The emerging power of microgrids

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Attractive Attributes

Sophisticated energy management systems enable project developers today to design microgrids that can bring a diverse mix of distributed energy sources — rooftop solar photovoltaic panels, fuel cells, wind turbines, biomass-fired combined heat and power plants — together with state-of-the-art storage.

The result is a small-scale electricity-generating powerhouse that can balance and smooth variations in energy supply; provide services, such as voltage support and frequency regulation, to the conventional grid; and export electricity to the larger grid to make a profit or provide a boost during emergencies. Most notably, it can also keep its operator — whether a university campus, military installation, hospital or other facility — up and running in the event the main grid goes down.

[stextbox id=”custom” float=”true” align=”right” width=”300″ bcolor=”d2d0d1″ bgcolor=”dbdbdb” image=”null”]The microgrid projects Honeywell is designing for its customers place high value on the centralized management of supply and demand.[/stextbox]

“In some of these more forward-thinking microgrid approaches, it’s been resiliency, the availability of the grid for some sort of critical mission” that’s the big draw, says Paul Orzeske, president of Honeywell Building Solutions, which installs and designs systems that enable buildings to operate more efficiently.

Orzeske says the microgrid projects Honeywell is designing for its customers place high value on the centralized management of supply and demand. These energy management systems ensure, he says, “that you have very dynamic capability of adjusting the demand if the supply was going to drop off; if the supply hit an economic point where you want to be off the grid; if a storm was coming; if you had an opportunity to maximize wind resources, and then [re-adjust] when those wind resources went away after an hour or two.”

Where Microgrids Make Sense

Microgrids already make sense in areas with high energy prices, in remote locations (such as islands that have historically burned expensive imported diesel fuel for electricity), or facilities, such as military installations, that cannot risk losing power.

Take, for example, a project under development on the Hawaiian island of Kauai. The U.S. Navy’s Pacific Missile Range Facility  is located at the end of one branch of Kauai’s electricity distribution system. Eager to clean its power supply and reduce its energy bills — the average retail price of electricity in Hawaii is three times the national average — the Navy installed multiple rooftop solar arrays.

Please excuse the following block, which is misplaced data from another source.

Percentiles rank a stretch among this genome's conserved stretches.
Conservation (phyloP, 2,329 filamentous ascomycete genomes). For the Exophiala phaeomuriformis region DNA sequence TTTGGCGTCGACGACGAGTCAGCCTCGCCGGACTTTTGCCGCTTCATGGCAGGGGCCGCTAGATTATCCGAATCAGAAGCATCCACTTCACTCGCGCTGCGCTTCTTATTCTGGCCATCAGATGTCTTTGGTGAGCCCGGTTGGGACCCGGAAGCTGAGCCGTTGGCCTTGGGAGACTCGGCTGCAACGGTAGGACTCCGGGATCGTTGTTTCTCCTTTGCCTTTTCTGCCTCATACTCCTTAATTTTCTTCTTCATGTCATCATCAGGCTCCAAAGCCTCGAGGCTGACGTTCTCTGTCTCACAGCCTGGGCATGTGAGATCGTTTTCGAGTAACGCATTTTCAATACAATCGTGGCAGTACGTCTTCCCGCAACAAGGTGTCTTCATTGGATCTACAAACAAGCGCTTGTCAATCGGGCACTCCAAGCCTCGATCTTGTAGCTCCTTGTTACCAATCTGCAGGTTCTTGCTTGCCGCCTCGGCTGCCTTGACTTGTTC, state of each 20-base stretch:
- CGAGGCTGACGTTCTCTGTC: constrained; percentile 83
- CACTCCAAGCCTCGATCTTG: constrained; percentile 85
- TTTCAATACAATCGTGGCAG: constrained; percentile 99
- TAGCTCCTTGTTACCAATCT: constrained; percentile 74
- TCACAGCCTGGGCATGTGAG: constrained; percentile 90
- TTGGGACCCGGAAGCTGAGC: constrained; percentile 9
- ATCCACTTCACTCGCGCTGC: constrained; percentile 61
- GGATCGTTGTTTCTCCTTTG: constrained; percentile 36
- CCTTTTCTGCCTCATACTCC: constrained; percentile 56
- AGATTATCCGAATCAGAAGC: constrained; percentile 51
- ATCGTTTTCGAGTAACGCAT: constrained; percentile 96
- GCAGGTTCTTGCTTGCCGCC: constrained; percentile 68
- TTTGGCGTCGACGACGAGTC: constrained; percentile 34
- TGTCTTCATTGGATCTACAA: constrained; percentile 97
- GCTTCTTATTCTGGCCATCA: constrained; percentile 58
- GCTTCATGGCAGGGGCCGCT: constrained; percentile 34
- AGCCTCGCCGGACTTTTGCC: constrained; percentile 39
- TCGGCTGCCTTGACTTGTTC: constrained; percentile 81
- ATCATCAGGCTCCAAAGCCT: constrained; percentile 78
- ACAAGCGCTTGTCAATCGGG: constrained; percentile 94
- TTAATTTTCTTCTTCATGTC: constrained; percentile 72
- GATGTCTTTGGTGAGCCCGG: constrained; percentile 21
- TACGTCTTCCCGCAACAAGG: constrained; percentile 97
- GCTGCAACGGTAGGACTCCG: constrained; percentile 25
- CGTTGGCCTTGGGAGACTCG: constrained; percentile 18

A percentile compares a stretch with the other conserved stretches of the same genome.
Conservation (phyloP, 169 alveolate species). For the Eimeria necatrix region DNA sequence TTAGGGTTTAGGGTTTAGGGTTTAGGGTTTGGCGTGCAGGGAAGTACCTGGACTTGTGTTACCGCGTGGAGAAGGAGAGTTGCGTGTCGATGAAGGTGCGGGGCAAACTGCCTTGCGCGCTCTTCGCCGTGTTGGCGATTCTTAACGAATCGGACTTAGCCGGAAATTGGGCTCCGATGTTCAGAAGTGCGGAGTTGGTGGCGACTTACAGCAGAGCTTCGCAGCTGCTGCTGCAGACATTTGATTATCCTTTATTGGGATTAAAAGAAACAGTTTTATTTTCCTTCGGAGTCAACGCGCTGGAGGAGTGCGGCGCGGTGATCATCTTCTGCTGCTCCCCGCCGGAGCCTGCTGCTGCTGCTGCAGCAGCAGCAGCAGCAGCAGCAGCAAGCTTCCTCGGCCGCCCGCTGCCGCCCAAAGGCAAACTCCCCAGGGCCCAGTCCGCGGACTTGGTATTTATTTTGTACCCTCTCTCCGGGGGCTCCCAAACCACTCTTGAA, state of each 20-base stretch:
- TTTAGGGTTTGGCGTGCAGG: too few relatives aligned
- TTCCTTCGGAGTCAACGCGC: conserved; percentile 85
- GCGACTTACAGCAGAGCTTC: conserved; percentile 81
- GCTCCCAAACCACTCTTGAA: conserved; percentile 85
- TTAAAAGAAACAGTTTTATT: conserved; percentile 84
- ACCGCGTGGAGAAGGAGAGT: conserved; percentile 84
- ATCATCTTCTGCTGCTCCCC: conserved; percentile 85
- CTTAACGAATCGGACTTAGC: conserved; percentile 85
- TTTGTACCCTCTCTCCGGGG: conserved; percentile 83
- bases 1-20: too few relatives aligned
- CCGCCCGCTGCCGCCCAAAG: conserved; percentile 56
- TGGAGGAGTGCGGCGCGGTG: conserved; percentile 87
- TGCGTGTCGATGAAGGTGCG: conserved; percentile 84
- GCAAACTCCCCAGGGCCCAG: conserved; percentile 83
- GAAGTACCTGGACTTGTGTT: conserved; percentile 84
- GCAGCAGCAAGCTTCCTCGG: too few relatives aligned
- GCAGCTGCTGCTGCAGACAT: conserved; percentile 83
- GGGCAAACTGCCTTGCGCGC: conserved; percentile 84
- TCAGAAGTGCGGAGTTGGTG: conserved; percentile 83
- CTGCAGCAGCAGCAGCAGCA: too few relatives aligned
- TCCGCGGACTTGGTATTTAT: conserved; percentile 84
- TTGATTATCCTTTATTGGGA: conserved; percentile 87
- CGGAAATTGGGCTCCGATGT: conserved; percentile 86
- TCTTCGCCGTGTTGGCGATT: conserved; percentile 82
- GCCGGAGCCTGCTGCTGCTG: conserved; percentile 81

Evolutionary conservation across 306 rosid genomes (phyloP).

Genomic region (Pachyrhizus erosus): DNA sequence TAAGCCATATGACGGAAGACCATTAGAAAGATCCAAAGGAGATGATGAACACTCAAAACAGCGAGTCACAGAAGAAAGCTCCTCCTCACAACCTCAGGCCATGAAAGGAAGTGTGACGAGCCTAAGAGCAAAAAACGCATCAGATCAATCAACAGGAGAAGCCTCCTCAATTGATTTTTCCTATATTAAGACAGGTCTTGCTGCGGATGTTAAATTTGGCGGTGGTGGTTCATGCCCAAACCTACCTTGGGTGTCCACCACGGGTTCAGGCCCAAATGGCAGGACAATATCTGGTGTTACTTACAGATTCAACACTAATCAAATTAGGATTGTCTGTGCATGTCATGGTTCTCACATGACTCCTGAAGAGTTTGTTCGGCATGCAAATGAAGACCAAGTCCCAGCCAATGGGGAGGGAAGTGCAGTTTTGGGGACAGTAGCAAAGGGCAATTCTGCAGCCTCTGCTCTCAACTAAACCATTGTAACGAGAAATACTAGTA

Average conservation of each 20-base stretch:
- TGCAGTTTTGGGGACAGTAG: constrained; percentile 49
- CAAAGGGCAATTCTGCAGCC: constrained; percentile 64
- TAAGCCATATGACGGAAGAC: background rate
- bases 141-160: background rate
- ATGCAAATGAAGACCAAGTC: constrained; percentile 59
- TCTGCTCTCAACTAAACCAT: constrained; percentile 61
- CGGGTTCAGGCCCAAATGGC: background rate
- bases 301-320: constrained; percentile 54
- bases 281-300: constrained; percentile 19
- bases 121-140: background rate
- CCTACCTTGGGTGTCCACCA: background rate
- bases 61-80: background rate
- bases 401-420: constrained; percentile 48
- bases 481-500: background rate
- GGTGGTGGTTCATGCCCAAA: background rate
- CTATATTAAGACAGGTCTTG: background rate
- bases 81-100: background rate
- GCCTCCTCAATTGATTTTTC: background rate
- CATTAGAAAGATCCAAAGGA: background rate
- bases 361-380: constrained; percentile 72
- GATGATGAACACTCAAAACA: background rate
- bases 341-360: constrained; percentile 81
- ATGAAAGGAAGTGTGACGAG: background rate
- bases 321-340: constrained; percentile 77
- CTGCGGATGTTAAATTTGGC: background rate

But when the Navy later sought permission to connect a large solar array atop a hangar, the local utility, Kauai Island Utility Cooperative, resisted on the grounds that electricity generated by the panels could strain its equipment and lead to backfeeding  — power flowing in the opposite direction than usual — at the point of interconnection between the base and KIUC grid.

The Navy turned to experts at the National Renewable Energy Laboratory for a solution,  and Honeywell was tasked with designing the energy management system used to smooth the surge and slumps in solar output triggered by passing clouds. The system couples fast controls with a small battery to rapidly respond to variations in the solar power supply.

According to Honeywell, discussions are underway to expand and upgrade the energy management system to a cyber-secure microgrid and use the solution at other U.S. military installations to enable greater penetration of renewable energy.

In remote areas without reliable access to the conventional grid, microgrids that can reduce consumption of expensive and dirty diesel fuel by substituting renewable energy and storage are also the obvious choice.

“If the business case for storage is built on reducing or optimizing the use of diesel fuel, it doesn’t take much to get a positive return on investment (ROI) for a storage asset,” Anissa Dehamna, a senior research analyst with Navigant Research’s Smart Energy practice, recently wrote at Navigant’s blog.

“In the case of remote microgrids,” she added, “the storage system typically provides several benefits: diesel reduction, higher renewables penetration, and improved power quality. Even if the business case is based only on diesel reduction, though, the ROI is still positive in less than 4 years across all advanced battery chemistries.”

In an ironic twist, Bill Siddall, vice president of marketing and sales for microgrid technology supplier TM3 Systems, says his company has been approached to develop microgrids capable of running on renewable energy for the energy sector, including offshore oil and gas drilling platforms.

“You would think, ‘Oil and gas, why do they care? They make the fuel, why would they care how much it costs?’” he says. But offshore platforms that are not tied to mainland power grids typically generate electricity by burning huge quantities of natural gas in inefficient gas turbines. With a microgrid in place, solar panels and wind turbines could be added to the generation mix, and gas turbines would operate at full capacity, boosting efficiency. Energy storage would capture surplus electricity generated by the gas turbines, enabling them to be turned off when not needed, and balance output from the mix of generation sources.

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